10 PRINT INT (PI*PI)+PI/PI

• You don't need PRINTs. You use a lot of forbidden strings, no? graphice should probably be with an S. – Adám Feb 14 '17 at 17:47
• Good spot - thanks. I'll correct the typo. I put it as a program to run so that I could see each outputted number, rather than running everything in direct mode for each entry. – Shaun Bebbers Feb 14 '17 at 17:48
• I also used LET A$="...." simply because I wanted to do something different than using PI - if it's not allowed then my bad. – Shaun Bebbers Feb 14 '17 at 17:51 • This is code-golf. You've got to strip it down to the very bare minimum, (ab)using quirks. Clarity is not a consideration ;-) – Adám Feb 15 '17 at 10:27 • It is common to include code-golf solutions twice in answer posts. First the actual golfed submission, then an "un-golfed" one for clarity. Also, you're missing 0, and 1 should be PI/PI, no? May I edit your post? – Adám Feb 15 '17 at 10:30 # C, 78 bytes Quite a handful of undefined behaviours. The implementation is gcc (GCC) 5.3.1 20151207 (Red Hat 5.3.1-2), using this online C sandbox. a-a //1-1 a //1 a+a //1+1 a+a+a //1+1+1 ++a*a //2*2 ++a+a++ //3+2 ++a*a++ //3*2 a+++a+a+a //1+2+2+2 ++a<<a //2<<2 ++a*++a //3*3 a+++a*++a //1+3*3 (a=++a*a++)*a+a //(a=3*2)*a+a  a defaults to 1 being the first argument of main. Boilerplate example for the last one: #include <stdio.h> int main(int a) { printf("%d\n",(a=++a*a++)*a+a); return 0; }  ### without undefined behaviors, 88 bytes a-a //1-1 a //1 a+a //1+1 a+a+a //1+1+1 a<<a+a //1<<2 a<<a+a|a //(1<<2)|1 a+a+a<<a //3<<1 a+a+a<<a|a //(3<<1)|1 a+a<<a+a //2<<2 a+a<<a+a|a //(2<<2)|1 a++;a<<a|a //(2<<2)|2 a=a+a+a<<a;a*a+a //a=3<<1;a*a+a  • Why wouldn't they be valid? – Adám Aug 22 '16 at 18:51 • @Adám Because a "snippet" is hard to define? – Leaky Nun Aug 22 '16 at 19:21 • That was meant as a relaxation of rules, not a stringency. I don't know C, but can't you remove main(a){ and ;}? – Adám Aug 22 '16 at 20:03 • @Adám I'm not sure. – Leaky Nun Aug 22 '16 at 20:09 • @Adám Given that the a defaults to 1 because it is the argument of main and the name does not have to be a, do you think I can remove the boilerplate? For example, main(c){c=++c+c++;++c*c++;} works as well. – Leaky Nun Aug 22 '16 at 20:31 ## Ruby, 149 147 bytes $.
-~$. -~-~$.
-~-~-~$. -~-~-~-~$.
-~-~-~-~-~$. -~-~-~$.>>~$. -~-~-~-~-~-~-~$.
-~$.>>~-~-~$.
-~$.>>~-~-~$.|-~$. -~-~-~-~-~$.>>~$. -~-~-~-~-~$.>>~-~-~$.|-~-~$.


### Explanation:

\$.is the number of the last line read from the current input file. Since we are not reading any file, this is initialized with 0.

1 through 5 are just the previous number +1, then I can use shifts for multiplication (negative right shift saves 1 byte) and or for addition (can't use +/- because of priority).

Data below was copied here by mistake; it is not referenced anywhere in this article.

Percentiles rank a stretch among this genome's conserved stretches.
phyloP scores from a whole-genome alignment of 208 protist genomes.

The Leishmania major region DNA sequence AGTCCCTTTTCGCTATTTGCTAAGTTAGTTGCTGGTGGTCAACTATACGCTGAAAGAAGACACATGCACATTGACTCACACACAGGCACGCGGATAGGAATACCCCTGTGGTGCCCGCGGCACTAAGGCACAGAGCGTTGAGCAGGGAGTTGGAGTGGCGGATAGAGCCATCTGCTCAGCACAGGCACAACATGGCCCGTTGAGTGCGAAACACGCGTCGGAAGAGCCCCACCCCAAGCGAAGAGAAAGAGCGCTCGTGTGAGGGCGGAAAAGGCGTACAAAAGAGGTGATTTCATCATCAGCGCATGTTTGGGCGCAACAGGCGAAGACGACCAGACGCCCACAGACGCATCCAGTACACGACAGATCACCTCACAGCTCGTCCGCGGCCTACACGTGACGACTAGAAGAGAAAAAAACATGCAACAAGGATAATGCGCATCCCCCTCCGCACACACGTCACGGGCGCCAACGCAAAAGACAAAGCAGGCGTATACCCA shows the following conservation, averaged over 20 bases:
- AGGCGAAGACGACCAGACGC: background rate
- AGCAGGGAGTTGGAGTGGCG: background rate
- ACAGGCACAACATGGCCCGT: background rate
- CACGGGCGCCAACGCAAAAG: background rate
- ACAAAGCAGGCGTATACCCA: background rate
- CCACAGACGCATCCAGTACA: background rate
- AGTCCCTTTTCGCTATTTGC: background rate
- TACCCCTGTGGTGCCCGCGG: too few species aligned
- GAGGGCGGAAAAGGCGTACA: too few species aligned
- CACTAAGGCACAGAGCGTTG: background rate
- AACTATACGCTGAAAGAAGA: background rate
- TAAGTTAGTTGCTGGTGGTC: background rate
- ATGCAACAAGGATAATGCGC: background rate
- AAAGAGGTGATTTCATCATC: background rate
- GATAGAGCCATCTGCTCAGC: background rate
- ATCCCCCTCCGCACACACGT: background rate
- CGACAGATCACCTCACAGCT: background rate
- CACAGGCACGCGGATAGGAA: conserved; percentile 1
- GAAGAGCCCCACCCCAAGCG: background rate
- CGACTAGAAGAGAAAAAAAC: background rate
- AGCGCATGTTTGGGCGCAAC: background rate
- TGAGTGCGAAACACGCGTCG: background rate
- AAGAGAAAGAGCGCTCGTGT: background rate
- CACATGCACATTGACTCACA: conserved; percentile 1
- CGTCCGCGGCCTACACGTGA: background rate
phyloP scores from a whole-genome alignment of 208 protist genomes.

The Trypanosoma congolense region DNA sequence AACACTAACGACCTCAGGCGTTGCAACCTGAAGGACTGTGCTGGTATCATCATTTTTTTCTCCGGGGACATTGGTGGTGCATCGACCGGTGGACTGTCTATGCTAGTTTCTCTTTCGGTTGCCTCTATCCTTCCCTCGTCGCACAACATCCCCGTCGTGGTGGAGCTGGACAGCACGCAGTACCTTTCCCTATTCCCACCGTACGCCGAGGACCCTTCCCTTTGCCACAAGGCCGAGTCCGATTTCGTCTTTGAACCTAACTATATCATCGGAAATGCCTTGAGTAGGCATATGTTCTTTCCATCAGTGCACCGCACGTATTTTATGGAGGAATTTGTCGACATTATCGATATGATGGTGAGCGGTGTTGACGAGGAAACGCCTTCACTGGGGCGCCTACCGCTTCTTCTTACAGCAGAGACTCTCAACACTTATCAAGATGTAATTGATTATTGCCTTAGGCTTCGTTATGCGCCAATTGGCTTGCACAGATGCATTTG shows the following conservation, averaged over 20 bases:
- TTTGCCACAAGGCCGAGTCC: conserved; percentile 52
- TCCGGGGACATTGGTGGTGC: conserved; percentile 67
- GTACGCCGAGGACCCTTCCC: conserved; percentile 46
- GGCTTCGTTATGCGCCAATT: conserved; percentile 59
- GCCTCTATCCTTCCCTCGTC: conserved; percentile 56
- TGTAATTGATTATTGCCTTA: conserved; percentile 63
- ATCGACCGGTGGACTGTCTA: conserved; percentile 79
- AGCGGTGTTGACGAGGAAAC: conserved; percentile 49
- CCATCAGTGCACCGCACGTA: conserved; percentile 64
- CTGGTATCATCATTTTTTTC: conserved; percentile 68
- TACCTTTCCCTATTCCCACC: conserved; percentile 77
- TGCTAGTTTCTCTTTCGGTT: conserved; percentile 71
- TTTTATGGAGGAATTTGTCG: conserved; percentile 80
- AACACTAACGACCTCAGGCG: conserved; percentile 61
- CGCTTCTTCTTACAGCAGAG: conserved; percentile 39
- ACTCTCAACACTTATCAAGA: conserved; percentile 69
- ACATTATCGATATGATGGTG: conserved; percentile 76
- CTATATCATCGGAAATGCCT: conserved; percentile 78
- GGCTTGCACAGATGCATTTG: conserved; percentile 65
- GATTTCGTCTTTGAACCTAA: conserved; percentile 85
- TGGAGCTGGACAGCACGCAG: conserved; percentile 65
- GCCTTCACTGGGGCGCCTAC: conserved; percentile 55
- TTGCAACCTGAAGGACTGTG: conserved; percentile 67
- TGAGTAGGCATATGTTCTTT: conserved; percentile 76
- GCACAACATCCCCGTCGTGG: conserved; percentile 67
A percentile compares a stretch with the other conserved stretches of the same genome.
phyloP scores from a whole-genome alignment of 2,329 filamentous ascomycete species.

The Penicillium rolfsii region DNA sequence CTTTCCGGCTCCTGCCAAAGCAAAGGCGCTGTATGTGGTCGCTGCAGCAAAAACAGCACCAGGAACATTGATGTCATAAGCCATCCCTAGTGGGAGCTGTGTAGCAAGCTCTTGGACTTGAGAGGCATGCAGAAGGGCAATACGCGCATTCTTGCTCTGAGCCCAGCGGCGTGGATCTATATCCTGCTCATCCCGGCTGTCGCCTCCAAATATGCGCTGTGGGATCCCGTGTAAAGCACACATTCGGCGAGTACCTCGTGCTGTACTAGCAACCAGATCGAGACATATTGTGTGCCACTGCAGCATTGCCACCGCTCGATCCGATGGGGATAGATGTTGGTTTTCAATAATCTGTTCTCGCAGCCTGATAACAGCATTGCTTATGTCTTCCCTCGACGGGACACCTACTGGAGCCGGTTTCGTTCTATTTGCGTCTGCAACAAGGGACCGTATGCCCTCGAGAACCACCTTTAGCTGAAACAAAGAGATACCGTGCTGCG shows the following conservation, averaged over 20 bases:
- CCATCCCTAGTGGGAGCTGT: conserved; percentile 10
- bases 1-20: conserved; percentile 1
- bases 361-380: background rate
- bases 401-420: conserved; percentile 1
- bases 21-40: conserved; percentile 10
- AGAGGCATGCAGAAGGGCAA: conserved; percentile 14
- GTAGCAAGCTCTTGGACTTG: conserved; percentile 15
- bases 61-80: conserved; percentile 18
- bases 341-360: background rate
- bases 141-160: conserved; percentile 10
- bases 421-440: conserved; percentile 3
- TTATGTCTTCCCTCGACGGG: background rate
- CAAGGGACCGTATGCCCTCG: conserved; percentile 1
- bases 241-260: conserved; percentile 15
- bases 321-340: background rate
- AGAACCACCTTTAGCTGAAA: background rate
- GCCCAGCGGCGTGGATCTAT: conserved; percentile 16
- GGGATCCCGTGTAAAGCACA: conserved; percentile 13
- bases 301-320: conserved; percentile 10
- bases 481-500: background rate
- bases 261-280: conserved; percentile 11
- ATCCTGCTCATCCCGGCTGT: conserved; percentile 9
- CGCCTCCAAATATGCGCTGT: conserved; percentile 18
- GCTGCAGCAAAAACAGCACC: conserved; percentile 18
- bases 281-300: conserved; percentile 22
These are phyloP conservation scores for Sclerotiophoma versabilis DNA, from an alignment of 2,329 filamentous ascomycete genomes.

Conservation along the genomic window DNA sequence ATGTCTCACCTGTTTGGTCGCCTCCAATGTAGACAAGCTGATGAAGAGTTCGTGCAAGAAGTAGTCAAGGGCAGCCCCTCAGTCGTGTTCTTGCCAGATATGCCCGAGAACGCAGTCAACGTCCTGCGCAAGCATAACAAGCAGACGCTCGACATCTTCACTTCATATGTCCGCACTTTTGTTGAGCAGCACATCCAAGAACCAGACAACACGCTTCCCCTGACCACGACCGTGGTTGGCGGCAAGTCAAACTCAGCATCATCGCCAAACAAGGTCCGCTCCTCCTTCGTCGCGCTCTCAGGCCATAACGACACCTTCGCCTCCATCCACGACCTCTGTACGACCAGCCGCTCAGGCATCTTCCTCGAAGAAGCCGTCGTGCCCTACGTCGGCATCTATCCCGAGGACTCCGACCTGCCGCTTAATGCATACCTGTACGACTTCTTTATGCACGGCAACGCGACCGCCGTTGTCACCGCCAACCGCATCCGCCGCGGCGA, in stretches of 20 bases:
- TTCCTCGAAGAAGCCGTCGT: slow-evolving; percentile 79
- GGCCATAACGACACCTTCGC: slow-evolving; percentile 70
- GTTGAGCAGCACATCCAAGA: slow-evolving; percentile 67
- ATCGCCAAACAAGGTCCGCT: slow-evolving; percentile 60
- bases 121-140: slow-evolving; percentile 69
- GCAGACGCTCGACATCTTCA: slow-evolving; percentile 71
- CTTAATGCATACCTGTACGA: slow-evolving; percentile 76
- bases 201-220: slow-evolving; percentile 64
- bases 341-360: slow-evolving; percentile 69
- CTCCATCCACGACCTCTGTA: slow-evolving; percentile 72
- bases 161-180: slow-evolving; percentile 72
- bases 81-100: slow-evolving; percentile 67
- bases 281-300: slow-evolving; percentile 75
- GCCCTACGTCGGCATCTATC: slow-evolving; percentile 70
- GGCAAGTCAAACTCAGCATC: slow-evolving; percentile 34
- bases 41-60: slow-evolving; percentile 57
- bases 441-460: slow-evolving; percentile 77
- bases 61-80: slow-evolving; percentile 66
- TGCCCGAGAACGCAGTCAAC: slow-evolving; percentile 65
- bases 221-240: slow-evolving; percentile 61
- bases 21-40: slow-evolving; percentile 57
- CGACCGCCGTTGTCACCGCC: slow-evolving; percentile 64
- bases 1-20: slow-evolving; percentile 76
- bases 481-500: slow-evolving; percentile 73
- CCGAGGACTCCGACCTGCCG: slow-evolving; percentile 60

So, for example, 42 is 5>>-3|2

• Can you maybe provide an explanation? – Adám Feb 15 '17 at 12:05

# Excel VBA, 59 bytes

Enums from the Excel object available to VBA. n is said to be an uninitialized variable and thus holds the default value of 0 as a Variant.

These snippets may be called to the VBE immediate window by prepending with ?. e.g. ?xlOr.

Further information on each response is commented to the right

00: -n          ''  2 bytes;  Uninitialized var n defaults to 0
01: n^n         ''  3 bytes;  0^0=1
02: xlOr        ''  4 bytes;  Excel.XlAutoFilterOperator.xlOr
03: xlSet       ''  5 bytes;  Excel.XlCubeFieldType.xlSet
04: xlWKS       ''  5 bytes;  Excel.XlFileFormat.xlWKS
05: xlDXF       ''  5 bytes;  Excel.XlPictureConvertorType.xlDXF
06: xlCSV       ''  5 bytes;  Excel.XlFileFormat.xlCSV
07: xlCGM       ''  5 bytes;  Excel.XlPictureConvertorType.xlCGM
08: xlEPS       ''  5 bytes;  Excel.XlPictureConvertorType.xlEPS
09: xlTIF       ''  5 bytes;  Excel.XlPictureConvertorType.xlTIF
10: xlPCX       ''  5 bytes;  Excel.XlPictureConvertorType.xlPCX
42: xlWJ3+xlOr  ''  10 bytes; Excel.XlFileFormat.xlWJ3+Excel.XlAutoFilterOperator.xlOr


# Husk, 42 bytes

With string and character literals forbidden as well as numbers, all Husk has to work with are sequence builtins: N (all natural numbers), ø (empty list), and the İ family. (And functions which never get evaluated, on account of being wrapped, but that's a bit far from useful.)

Lø        Length of the empty list.
¬ø        Negation of the empty list.
←İp       First prime. I wanted to use \. here, but even though there are no digits . is a (deliberate) corner case of numeric literal syntax and not a special constant.
←İπ       First digit of pi.
□←tN      Second natural number, squared.
←İ5       First power of 5. (Power sequences only exist for 2, 3, 5, and 7; the digits are arbitrary labels.)
D←İ3      First power of 3, times 2.
←İ7       First power of 7.
½LΘİ€     Length of the list of Euro denominations with a zero tacked on to the beginning, over 2.
□←İπ      First digit of pi, squared.
←İ⁰       First power of 10.
D→D←İ⁰    First power of 10, times 2, plus 1, times 2.


# Java 8, 300 bytes

My only goal was to get every value using only java.lang.Math and integer casting. Because of that, it's probably not the best answer in terms of golf. I have fun making it, however, and that's what counts :)

If I had more time, I would have gone further and only used the constants Math.PI and Math.E.

(int)(Math.E-Math.E)              // 0
(int)(Math.E/Math.E)              // 1
(int)Math.E                       // 2
(int)Math.PI                      // 3
(int)(Math.E/Math.E+Math.PI)      // 4
(int)(Math.E+Math.E)              // 5
(int)(Math.PI+Math.PI)            // 6
(int)(Math.E+Math.E+(int)Math.E)  // 7
(int)(Math.E+Math.E+Math.E)       // 8
(int)(Math.PI*Math.PI)            // 9
(int)Math.ceil(Math.PI*Math.PI)   // 10
(int)Math.ceil(Math.pow(Math.PI,Math.PI)+Math.E+Math.E) //42
`

TIO code to evaluate all of these at once